World Turtle Day is a moment in time to commemorate the diverse existence of both terrestrial and marine turtle species and an opportunity to draw attention to threats facing their survival. The first turtles evolved over 300 million years ago, and although many species have come and gone since their first appearance in the fossil record, there are approximately 356 extant turtle species currently identified. Unfortunately, about 40% of these species are threatened or endangered with extinction. There are, however, actions we can take to help reverse these declining trends.
Terrestrial, freshwater, and marine turtle species can be found on all continents except Antarctica and in all parts of the oceans apart from the Arctic and South Oceans. The largest turtle, the leatherback sea turtle, typically weighs around 1,500 pounds and measures between 6 and 7 feet. Leatherbacks play a vital role in ocean ecosystems by controlling jellyfish populations that in turn consume small fish and fish larvae. They can consume their weight in jellyfish every day. Small tortoises such as the speckled tortoises, aid ecosystem functioning by spreading the seeds of the plants they feed on throughout their habitats.
Marine turtles provide ecosystem services such as maintaining healthy seagrass beds and coral reefs, balancing marine food webs, and facilitating nutrient cycling from water to land.
Terrestrial and freshwater species offer other ecosystems services such as seed dispersal, protective habitat creation for other species (burrows), aquatic vegetation control, and freshwater ecosystem scavenging.
In other words, apart from these species’ inherent rights to exist and persist in their habitats, they play vital roles in the functioning of various ecosystems. We must protect them.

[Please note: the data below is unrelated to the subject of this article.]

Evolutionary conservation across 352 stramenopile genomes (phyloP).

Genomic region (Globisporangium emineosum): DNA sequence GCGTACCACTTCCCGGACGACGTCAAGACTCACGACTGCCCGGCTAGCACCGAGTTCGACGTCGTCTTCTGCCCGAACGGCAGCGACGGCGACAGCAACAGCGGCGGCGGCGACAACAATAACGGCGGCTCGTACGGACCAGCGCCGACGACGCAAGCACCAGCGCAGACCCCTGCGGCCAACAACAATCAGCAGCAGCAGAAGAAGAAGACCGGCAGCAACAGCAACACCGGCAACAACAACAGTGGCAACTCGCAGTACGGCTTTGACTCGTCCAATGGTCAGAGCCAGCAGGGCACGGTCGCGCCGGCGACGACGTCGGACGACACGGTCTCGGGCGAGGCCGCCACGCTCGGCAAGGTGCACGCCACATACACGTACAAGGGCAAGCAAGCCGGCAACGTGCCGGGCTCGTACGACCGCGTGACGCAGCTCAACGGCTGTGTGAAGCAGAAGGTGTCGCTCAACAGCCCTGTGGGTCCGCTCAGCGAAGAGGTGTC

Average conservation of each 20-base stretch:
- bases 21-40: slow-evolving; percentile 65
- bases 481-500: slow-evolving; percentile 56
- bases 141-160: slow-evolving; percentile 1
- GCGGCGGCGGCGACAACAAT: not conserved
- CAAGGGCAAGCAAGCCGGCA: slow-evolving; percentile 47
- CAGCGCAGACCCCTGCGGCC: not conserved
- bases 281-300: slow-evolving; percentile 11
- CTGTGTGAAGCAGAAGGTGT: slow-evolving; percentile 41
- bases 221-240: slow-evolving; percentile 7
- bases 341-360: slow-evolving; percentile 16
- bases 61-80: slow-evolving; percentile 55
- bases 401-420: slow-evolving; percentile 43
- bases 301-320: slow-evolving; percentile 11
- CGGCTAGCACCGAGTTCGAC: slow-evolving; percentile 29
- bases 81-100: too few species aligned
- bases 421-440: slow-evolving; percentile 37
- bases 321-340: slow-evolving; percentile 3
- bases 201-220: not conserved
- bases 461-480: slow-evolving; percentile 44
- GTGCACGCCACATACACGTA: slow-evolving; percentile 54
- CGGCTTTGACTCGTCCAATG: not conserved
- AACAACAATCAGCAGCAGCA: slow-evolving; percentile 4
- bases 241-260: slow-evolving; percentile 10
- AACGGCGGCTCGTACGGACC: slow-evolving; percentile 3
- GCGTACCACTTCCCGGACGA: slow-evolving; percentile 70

There are many threats facing turtle species around the globe. Direct take, or illegal harvest, of turtles and/or eggs for consumption or sale in the illegal wildlife trade is an overarching threat affecting marine, freshwater, and terrestrial species of turtles.
Marine turtles are exposed to threats such as plastic pollution, contamination, overfishing, fisheries bycatch, coastal development, beach erosion, light pollution, climate change, and vessel strikes. The greatest threat facing the survival of leatherback turtles is fisheries bycatch, or incidental catch in gillnets and longlines.
Other specific threats facing freshwater and terrestrial species include habitat destruction, introduced predators, overexploitation, consumption of litter, pet trade, consumption for food and medicine, invasive species, road collisions, and climate change.
The Leatherback Project tackles some of the major threats facing sea turtles using innovative technology solutions. We are testing bycatch reduction technology such as green LED lights on gillnets in Ecuador and using other technological advances such as underwater remotely operated vehicles (ROVs) and drones to monitor beaches and reef habitats for sea turtle presence and activity.